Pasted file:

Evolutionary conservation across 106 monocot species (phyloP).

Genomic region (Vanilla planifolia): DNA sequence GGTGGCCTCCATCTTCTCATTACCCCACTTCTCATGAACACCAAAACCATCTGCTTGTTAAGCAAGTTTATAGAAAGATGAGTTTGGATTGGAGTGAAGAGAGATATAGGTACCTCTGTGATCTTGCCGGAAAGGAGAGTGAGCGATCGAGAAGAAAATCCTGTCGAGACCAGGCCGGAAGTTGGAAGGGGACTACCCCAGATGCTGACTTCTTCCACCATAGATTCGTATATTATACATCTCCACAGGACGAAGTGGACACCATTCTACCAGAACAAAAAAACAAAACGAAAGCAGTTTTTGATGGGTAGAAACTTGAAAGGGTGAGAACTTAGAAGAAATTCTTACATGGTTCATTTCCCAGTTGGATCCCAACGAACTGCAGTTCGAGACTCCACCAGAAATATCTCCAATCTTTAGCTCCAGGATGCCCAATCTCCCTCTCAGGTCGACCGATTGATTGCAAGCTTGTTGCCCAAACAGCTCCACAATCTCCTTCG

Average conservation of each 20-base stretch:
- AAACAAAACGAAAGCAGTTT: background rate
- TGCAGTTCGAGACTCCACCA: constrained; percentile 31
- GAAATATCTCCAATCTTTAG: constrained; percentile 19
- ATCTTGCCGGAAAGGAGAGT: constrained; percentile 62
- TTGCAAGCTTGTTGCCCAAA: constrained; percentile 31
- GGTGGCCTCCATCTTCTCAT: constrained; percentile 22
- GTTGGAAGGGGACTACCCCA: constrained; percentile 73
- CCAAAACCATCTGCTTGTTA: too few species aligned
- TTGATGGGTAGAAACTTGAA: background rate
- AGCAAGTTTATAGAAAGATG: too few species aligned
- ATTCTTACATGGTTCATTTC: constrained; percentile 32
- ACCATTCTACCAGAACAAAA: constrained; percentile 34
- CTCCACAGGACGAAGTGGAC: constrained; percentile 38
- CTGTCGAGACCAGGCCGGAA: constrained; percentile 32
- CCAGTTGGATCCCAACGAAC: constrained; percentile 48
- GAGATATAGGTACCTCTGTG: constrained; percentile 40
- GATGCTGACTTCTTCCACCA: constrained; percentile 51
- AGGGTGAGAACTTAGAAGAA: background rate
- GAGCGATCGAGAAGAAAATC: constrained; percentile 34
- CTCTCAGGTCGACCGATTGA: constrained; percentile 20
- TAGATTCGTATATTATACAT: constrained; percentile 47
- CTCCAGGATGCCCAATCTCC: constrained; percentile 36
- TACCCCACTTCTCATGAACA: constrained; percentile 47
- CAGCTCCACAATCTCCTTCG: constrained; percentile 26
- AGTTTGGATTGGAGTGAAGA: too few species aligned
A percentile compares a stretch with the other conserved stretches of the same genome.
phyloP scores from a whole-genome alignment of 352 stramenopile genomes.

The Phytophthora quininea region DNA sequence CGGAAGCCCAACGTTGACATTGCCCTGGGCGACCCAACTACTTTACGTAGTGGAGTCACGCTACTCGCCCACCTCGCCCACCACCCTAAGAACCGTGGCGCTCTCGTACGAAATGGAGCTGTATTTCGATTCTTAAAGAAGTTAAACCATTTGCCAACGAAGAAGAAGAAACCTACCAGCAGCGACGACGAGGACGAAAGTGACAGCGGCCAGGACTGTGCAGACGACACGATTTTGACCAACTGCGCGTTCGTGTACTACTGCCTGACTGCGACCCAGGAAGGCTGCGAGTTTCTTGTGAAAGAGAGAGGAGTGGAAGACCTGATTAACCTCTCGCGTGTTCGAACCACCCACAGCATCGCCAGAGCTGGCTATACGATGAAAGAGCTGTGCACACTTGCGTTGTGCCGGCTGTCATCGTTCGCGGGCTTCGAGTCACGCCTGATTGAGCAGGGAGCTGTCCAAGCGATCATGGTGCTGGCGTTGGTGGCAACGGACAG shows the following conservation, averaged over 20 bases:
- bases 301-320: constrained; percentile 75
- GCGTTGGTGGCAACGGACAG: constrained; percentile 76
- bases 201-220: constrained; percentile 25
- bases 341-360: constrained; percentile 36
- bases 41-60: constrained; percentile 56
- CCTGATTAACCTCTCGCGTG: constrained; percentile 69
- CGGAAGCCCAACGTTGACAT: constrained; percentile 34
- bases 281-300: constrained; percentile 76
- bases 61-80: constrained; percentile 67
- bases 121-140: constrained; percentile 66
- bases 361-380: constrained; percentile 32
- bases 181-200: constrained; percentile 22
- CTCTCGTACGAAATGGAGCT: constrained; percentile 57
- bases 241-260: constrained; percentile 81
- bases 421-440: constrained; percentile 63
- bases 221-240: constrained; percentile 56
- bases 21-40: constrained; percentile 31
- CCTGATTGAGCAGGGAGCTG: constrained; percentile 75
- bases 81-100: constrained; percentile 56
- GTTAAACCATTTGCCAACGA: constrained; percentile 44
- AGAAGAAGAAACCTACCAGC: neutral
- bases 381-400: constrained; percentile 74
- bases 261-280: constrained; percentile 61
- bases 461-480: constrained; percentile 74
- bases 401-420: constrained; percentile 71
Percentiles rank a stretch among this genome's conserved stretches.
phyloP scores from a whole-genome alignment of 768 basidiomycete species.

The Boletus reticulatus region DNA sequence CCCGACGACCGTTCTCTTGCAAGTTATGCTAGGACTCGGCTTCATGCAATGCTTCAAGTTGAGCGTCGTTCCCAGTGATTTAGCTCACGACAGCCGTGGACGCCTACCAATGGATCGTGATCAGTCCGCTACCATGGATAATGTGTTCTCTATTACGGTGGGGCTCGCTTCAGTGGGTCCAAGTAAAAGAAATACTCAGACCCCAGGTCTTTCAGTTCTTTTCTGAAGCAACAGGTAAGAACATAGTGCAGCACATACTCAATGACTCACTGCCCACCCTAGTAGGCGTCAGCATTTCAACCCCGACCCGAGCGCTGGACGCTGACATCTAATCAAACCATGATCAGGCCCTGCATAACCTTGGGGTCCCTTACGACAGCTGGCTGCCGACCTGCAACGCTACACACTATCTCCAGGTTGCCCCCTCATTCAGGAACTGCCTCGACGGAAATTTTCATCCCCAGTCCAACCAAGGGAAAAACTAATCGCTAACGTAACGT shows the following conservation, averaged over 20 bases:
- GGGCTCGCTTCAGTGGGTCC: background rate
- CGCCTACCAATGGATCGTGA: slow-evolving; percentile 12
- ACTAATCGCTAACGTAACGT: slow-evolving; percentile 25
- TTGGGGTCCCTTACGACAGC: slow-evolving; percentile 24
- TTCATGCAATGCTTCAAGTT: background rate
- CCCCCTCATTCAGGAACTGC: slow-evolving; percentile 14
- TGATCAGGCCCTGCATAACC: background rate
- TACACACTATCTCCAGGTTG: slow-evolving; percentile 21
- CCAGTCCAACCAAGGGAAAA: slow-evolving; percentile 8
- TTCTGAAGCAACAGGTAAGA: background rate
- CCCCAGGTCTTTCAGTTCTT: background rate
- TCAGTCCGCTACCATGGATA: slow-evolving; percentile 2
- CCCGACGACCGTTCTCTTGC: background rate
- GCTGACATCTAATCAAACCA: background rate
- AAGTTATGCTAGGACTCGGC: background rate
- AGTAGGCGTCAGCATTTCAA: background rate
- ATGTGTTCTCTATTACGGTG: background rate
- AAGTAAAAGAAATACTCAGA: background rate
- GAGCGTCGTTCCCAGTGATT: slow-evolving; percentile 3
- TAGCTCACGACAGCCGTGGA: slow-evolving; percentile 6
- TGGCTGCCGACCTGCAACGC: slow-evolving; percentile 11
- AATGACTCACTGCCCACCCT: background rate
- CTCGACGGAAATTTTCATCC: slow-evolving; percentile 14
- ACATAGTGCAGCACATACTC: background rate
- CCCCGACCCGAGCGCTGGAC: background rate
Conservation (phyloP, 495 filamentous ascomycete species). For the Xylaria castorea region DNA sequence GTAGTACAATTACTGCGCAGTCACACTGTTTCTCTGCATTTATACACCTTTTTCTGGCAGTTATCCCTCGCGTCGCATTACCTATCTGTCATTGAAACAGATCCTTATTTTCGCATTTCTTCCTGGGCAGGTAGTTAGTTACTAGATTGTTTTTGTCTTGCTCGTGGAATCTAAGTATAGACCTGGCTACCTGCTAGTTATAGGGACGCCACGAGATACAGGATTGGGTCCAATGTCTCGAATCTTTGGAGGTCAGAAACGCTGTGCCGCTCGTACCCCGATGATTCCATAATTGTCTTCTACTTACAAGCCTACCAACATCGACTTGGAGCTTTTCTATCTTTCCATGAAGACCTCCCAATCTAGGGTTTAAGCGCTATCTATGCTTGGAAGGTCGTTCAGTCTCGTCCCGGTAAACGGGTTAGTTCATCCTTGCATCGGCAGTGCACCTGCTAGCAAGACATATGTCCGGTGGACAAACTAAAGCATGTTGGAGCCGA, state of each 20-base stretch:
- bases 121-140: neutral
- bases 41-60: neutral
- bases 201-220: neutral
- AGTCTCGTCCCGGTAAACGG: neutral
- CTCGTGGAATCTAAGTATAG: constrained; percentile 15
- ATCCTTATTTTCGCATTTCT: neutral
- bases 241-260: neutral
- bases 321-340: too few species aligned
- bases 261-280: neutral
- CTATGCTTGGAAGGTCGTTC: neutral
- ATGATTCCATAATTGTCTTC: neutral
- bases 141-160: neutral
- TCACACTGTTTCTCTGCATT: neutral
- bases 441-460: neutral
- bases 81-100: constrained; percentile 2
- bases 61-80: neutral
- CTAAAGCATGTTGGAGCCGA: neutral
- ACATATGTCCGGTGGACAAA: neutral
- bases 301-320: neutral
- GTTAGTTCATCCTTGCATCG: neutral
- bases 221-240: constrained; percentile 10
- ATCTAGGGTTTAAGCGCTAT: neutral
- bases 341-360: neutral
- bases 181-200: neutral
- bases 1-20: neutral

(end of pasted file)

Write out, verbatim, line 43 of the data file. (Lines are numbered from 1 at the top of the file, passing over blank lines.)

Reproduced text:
- bases 181-200: constrained; percentile 22